The firefighter layoffs aren't definite, but probable unless the city can find additional revenue for HFD.
The city's charter requires that employees get 45 days notice of termination. May 17th is the deadline.
Jeff Caynon is president of the Houston Professional Firefighters Association. He says 238 firefighters have been informed they'll be the first to go if no additional revenue is found.
"I met with the mayor on Monday and that's actually how we started off the meeting...she said, once again, that she's going to do everything she can to — that she can do to prevent the layoffs of any classified personnel. It's just difficult to reconcile what's being said in public with what's actually happening."
The cuts at HFD amount to about $17 million, or 3.9 percent of the department's budget.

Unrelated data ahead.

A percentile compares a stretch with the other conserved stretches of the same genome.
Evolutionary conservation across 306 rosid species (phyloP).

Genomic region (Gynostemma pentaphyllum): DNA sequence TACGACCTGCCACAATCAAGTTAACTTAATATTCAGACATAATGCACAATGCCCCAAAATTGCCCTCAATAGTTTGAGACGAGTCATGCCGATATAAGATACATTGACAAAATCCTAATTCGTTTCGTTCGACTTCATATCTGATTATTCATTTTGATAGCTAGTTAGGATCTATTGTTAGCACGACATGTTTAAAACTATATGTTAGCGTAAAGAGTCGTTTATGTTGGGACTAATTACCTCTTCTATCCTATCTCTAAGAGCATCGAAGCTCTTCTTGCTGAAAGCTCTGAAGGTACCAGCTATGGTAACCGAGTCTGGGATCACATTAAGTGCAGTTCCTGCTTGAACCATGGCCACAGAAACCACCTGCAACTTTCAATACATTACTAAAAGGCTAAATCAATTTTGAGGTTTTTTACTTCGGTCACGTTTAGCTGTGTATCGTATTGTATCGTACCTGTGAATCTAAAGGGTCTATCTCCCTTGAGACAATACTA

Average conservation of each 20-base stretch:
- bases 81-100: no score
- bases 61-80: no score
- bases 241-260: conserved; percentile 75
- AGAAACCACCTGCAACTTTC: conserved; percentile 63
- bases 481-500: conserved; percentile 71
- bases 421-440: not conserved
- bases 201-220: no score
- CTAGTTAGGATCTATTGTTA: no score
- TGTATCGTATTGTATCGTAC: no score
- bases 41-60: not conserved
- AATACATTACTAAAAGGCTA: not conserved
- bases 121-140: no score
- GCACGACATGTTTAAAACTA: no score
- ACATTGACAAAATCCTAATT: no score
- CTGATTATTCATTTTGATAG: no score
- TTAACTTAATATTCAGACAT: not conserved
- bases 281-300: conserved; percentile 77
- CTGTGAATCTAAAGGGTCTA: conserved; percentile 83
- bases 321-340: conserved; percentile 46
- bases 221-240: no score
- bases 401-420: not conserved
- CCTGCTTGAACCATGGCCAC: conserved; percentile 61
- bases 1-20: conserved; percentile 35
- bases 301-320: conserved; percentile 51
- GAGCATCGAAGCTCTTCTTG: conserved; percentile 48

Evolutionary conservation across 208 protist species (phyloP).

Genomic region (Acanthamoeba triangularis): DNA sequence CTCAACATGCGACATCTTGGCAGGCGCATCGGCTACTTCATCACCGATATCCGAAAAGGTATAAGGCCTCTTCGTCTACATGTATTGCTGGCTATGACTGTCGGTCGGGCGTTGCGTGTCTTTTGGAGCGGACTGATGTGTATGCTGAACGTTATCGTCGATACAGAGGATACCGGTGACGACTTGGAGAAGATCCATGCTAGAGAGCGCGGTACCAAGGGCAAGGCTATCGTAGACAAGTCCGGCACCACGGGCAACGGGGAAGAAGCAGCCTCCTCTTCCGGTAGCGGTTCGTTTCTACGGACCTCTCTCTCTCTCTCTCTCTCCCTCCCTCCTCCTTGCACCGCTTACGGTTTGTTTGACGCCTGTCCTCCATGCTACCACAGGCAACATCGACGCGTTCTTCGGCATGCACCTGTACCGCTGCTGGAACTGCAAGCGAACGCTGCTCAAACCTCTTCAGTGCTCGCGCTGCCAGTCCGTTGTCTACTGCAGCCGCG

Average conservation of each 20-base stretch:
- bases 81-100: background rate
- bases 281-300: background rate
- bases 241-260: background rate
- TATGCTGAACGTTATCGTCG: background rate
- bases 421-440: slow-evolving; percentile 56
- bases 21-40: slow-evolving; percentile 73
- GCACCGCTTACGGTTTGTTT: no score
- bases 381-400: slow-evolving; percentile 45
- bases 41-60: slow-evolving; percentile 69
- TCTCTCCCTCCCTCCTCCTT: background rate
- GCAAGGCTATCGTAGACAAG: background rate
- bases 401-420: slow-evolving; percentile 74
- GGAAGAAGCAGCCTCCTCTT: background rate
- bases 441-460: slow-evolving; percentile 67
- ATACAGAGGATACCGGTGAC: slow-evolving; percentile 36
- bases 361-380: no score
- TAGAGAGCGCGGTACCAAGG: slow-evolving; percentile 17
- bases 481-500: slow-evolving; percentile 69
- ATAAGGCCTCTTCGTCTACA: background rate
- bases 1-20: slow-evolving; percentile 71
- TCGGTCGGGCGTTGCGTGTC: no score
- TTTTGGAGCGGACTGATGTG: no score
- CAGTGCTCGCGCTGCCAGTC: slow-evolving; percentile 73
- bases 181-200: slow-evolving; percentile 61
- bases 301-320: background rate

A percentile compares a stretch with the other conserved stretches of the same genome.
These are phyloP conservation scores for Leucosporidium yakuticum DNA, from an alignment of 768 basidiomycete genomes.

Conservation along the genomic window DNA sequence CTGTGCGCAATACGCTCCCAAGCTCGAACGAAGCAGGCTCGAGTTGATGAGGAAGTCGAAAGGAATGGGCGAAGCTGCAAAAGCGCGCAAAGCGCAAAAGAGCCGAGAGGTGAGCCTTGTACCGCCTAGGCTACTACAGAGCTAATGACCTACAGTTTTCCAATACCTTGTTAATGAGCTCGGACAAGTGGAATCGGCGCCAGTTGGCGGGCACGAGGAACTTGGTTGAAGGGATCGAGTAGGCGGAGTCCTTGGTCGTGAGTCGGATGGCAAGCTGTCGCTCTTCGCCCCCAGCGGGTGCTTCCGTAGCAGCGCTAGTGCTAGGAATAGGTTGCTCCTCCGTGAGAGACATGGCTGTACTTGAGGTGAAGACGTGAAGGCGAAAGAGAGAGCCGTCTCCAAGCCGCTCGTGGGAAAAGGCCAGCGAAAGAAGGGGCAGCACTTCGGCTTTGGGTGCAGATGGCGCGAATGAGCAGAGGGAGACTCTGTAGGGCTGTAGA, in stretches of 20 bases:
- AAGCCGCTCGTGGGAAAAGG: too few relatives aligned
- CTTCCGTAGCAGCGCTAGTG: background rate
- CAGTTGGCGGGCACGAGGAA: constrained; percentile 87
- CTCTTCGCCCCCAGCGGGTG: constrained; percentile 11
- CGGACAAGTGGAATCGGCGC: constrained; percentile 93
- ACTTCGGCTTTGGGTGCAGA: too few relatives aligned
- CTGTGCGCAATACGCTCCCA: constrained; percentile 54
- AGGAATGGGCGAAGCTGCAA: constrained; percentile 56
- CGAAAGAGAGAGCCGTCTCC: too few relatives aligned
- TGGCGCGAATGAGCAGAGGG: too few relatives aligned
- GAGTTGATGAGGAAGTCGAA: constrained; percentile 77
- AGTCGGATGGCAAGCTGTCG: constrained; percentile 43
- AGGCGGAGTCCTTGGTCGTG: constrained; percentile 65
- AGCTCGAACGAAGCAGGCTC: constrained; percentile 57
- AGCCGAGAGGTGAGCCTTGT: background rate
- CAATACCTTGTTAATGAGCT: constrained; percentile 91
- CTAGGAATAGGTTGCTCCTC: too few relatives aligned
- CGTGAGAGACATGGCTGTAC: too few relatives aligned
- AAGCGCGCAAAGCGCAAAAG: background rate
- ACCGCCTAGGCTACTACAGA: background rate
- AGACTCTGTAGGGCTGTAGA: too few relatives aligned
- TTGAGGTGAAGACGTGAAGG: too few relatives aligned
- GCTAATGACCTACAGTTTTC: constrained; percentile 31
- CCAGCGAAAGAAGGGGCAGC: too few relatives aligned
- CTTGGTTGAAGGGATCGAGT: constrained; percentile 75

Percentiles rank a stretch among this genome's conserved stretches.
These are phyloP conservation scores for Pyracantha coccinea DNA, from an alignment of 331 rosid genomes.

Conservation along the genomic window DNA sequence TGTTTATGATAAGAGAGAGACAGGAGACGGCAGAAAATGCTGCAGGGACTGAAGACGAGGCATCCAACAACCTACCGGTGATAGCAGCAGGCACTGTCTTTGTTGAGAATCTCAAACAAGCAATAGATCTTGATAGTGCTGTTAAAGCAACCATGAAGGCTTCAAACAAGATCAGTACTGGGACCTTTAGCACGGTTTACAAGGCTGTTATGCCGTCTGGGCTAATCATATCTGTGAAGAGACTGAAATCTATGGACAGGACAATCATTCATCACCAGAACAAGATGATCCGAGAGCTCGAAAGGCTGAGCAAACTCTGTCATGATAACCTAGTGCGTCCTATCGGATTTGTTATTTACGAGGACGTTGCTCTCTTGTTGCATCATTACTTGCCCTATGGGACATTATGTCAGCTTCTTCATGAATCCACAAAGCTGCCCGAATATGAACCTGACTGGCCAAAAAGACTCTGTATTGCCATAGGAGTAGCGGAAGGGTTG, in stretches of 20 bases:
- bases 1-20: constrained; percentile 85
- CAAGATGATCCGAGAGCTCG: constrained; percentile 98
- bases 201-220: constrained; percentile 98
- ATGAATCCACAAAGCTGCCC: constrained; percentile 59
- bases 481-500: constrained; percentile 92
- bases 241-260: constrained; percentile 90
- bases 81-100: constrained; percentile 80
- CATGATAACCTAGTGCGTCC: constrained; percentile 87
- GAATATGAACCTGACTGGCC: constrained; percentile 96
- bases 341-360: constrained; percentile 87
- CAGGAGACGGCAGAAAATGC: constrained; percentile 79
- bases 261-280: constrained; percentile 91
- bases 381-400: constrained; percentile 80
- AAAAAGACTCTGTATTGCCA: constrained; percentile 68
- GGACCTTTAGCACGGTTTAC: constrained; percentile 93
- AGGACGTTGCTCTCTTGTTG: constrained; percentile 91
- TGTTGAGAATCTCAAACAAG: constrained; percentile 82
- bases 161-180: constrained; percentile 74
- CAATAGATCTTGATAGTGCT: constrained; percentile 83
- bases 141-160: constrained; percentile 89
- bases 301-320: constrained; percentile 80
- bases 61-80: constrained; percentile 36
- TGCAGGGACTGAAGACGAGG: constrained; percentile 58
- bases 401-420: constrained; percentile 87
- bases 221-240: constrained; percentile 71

Houston Mayor Annise Parker says she's in meet and confer negotiations with the union to find other sources of revenue that could save those jobs.
"Unfortunately, there's a lot of moving parts and I have some hard deadlines. And one of those hard deadlines is that my new budget starts July 1. It is still my intention not to lay off any classified personnel, public safety is our number one priority and that's reflected in the budget. But no department is immune to cuts."
But Caynon says if the mayor really wants to save jobs at the fire department, she could do so at the cost of other city services.
"I love the parks and libraries as much as the next person but if I've got to make a choice between parks and libraries and layoffs of firefighters — I'm making a decision about an inconvenience on the one hand and life and death on the other."
The mayor has cut the budgets for parks and libraries by 10 percent. Both of those departments raise some of their funds through public-private partnerships.